So are schools really embedding play/game based learning? If children learn through exploration and investigation why is it that the older our students get the less they play games in schools? If it is supposed to be ‘real-world learning’, why are students not given ‘real-life’ opportunities to experience?
As I looked at the definition of play, what stood out for me were the words ‘enjoyment’and ‘recreation’. That means play is supposed to be ‘free’ from all seriousness and it should definitely be‘spontaneous’ and driven by the child not an adult. That also got me thinking that it is not just the ‘teacher’ that is important but the environment is just as equally important for the child growth and development. It has to be a safe environment while providing the freedom to explore and be creative. Play is a child’s way to assimilate how the world works. Most importantly children do not engage in play for any rewards or goals. Most schools are not equipped this way plus the burden of the curriculum that has to be covered in a given time puts play/game to rest. Therefore, education in most schools around the world ends up in a diploma or certificate as the goal and not for the intrinsic purpose of learning how things might work or how issues might be resolved.
Technology and play-based learning
What role can technology play in play/game-based learning? These past few weeks we have been using our imagination and creativity to make connections in the unit How We Express Ourselves. Students played with puppets, musical instruments, etc. to help them understand the world around them. Since we did not have enough puppets or musical instruments in the classroom we decided to make our own. Students did some research by brainstorming in class as well as asking their parents what they would require. We also went online to look at some pictures of puppets to get an understanding.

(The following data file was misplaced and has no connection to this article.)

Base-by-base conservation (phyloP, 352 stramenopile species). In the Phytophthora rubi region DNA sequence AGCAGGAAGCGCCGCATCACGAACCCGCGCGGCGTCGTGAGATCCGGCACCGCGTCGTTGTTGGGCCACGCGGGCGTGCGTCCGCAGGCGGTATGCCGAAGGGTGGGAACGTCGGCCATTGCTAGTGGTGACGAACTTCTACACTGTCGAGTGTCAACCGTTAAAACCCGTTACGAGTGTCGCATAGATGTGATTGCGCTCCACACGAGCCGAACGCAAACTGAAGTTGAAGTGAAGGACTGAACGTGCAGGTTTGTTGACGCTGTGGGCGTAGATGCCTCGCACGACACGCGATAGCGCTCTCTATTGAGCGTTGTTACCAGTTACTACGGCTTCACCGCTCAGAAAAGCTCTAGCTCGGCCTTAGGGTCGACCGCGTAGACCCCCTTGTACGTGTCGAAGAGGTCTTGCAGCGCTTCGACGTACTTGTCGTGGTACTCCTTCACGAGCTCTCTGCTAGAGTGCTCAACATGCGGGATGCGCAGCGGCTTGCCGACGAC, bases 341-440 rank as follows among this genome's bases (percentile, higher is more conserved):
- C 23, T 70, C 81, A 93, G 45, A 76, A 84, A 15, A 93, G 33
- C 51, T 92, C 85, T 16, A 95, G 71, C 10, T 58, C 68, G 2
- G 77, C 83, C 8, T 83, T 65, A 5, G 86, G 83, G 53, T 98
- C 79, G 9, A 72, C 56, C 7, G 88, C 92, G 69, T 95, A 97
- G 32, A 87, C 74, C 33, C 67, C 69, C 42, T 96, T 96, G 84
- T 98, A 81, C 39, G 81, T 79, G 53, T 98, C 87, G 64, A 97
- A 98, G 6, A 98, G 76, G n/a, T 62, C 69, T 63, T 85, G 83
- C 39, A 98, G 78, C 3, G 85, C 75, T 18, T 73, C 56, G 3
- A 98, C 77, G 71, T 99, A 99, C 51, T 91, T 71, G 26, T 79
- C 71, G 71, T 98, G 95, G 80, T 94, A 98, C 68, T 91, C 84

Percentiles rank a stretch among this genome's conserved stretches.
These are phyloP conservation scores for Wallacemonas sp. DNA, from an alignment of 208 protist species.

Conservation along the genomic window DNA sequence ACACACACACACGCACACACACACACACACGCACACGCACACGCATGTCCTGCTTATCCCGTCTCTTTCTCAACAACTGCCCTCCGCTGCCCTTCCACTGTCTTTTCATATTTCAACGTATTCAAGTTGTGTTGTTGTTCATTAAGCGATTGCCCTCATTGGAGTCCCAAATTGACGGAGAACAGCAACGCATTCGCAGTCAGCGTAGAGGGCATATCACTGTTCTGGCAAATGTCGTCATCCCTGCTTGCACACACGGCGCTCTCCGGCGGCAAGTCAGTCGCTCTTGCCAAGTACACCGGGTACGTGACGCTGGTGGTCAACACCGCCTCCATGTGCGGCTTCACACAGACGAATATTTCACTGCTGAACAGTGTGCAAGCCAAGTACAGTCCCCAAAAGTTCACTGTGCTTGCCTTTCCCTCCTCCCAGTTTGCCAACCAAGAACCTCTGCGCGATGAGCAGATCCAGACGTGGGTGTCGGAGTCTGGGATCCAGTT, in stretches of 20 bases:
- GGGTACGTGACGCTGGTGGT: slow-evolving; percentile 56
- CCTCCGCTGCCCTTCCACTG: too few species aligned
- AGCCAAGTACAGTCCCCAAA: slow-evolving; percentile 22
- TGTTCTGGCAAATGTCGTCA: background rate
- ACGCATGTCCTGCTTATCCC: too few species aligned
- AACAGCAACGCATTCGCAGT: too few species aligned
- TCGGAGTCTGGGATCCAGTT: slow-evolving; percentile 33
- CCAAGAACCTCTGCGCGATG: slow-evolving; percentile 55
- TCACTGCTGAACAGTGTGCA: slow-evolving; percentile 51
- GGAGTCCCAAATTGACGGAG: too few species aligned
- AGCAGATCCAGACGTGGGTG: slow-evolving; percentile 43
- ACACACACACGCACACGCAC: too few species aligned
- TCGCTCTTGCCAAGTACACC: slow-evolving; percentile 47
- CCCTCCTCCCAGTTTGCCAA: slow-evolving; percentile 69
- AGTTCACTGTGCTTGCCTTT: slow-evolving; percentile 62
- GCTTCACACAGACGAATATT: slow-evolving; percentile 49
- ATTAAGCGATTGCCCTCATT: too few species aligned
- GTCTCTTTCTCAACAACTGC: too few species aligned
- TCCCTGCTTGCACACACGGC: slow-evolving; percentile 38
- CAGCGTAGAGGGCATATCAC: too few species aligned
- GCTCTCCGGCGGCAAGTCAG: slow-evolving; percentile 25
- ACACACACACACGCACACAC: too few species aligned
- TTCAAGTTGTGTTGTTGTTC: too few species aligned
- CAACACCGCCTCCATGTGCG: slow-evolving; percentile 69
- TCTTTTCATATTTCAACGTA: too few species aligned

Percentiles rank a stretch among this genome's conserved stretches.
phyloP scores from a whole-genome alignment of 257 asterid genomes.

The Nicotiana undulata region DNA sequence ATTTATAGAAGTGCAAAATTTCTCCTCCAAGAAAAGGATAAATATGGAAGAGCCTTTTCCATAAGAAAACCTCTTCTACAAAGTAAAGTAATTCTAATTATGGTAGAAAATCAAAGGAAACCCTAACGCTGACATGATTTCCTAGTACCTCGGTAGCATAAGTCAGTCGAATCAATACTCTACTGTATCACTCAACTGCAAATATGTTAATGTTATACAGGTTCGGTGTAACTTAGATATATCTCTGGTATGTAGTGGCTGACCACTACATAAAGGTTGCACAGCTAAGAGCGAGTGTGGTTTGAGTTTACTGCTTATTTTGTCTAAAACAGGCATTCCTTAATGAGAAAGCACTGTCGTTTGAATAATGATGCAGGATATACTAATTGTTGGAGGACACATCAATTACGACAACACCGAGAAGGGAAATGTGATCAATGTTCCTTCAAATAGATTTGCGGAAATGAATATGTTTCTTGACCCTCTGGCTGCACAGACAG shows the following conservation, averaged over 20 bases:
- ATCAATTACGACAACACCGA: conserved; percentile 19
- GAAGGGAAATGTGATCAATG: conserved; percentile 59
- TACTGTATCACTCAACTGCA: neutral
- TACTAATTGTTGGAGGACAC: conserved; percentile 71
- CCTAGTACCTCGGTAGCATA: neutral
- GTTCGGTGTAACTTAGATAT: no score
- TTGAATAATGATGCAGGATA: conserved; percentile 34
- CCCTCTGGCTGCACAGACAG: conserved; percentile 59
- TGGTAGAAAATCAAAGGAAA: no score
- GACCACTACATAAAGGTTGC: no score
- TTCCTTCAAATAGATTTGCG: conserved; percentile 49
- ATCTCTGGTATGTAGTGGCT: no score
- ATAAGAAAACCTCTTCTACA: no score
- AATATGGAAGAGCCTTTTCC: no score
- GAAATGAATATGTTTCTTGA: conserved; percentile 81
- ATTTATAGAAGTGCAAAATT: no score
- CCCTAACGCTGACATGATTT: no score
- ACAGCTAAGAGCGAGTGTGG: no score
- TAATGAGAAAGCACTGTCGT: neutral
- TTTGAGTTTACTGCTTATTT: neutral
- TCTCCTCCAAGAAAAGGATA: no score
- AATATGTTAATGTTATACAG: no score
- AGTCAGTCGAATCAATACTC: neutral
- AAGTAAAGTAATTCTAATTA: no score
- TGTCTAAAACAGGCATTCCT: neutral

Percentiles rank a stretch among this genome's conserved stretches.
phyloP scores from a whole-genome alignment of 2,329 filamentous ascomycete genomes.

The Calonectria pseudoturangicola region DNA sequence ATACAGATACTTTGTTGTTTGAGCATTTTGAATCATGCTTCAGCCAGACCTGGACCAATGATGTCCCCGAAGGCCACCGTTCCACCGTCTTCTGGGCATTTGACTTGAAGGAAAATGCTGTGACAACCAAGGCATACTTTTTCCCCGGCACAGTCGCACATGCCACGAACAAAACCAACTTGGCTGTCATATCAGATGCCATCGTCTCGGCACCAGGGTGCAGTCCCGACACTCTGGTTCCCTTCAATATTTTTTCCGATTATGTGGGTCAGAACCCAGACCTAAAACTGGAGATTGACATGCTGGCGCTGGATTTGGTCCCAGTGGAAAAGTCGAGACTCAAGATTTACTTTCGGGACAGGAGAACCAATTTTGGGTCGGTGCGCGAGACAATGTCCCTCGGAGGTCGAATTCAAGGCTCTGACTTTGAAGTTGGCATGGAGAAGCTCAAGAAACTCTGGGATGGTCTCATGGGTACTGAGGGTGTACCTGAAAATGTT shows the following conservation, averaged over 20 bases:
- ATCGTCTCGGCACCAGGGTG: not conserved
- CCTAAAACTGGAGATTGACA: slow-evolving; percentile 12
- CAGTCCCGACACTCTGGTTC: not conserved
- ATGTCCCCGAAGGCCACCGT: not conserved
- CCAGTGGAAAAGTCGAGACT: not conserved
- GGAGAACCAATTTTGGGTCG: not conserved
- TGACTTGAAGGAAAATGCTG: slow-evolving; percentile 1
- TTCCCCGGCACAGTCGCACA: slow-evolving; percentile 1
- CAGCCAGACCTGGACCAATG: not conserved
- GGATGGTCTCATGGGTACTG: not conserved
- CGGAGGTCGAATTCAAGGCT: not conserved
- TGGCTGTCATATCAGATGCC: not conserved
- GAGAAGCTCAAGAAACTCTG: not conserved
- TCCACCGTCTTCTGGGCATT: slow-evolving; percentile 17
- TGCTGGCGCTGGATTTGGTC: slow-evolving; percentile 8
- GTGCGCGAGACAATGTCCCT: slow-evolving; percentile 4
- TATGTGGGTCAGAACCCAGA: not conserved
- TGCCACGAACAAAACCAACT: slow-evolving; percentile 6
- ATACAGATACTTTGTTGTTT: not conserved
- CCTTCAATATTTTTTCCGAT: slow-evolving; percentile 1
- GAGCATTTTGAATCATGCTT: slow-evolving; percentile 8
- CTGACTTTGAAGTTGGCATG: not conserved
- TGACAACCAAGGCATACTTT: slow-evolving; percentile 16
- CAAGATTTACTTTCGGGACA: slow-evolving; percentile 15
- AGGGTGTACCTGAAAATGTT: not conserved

Another activity that the students have been busy with is using PuppetPals and Garage Band in small groups. All this would not have been possible without technology. I will be the first one to point out that yes these activities are mostly ‘teacher-led’ but that is because I am still learning how to use the right technology tool, not just for the purpose of using it but integrating it into play-based learning while it correlates with the unit.
Importance of play in life:
Every morning my students come in the class excited to start their day. My way of doing the attendance is by laying out their laminated name cards on the table, which they trace over with a white board marker. As soon as they come in the classroom they are eager to get that out of the way because they either want to play with the wooden blocks, magna tiles, LEGO, with the sensory table or in the kitchen. Through this they learn to interact with each other, using ‘nice words’ to talk and not their hands. They are learning to build a community within the classroom. We are out on the playground twice during the day for at least an hour (more most of the days). There they build relationships with students from other classes and grade levels. While it is important in today’s world to teach our children media literacy. I feel it is more important to let them just PLAY, whether outside or inside as it builds the child’s personality as a whole.
If we look at ‘teaching and learning in the IB’, there is Inquiry, Action, Reflectionat its core. So keeping that in mind, play/game based learning plays a very important role in any classroom from ages 3-19 since every child comes to school with their own unique learning style.
As I watched Tim Brown: Tales of creativity and play, I am more convinced that we need to create schools as places where students feel secure to take risks and indulge in inquiry through play. They would learn to reflect on those actions (indulgence) and come up with creative solutions to problems around.
I came across this article and it makes me wish we had more such FabLabs where children can actively play and learn through hands-on activities. They would not just be exploring but problem-solving and applying their understanding through real-life experiences. What do you think?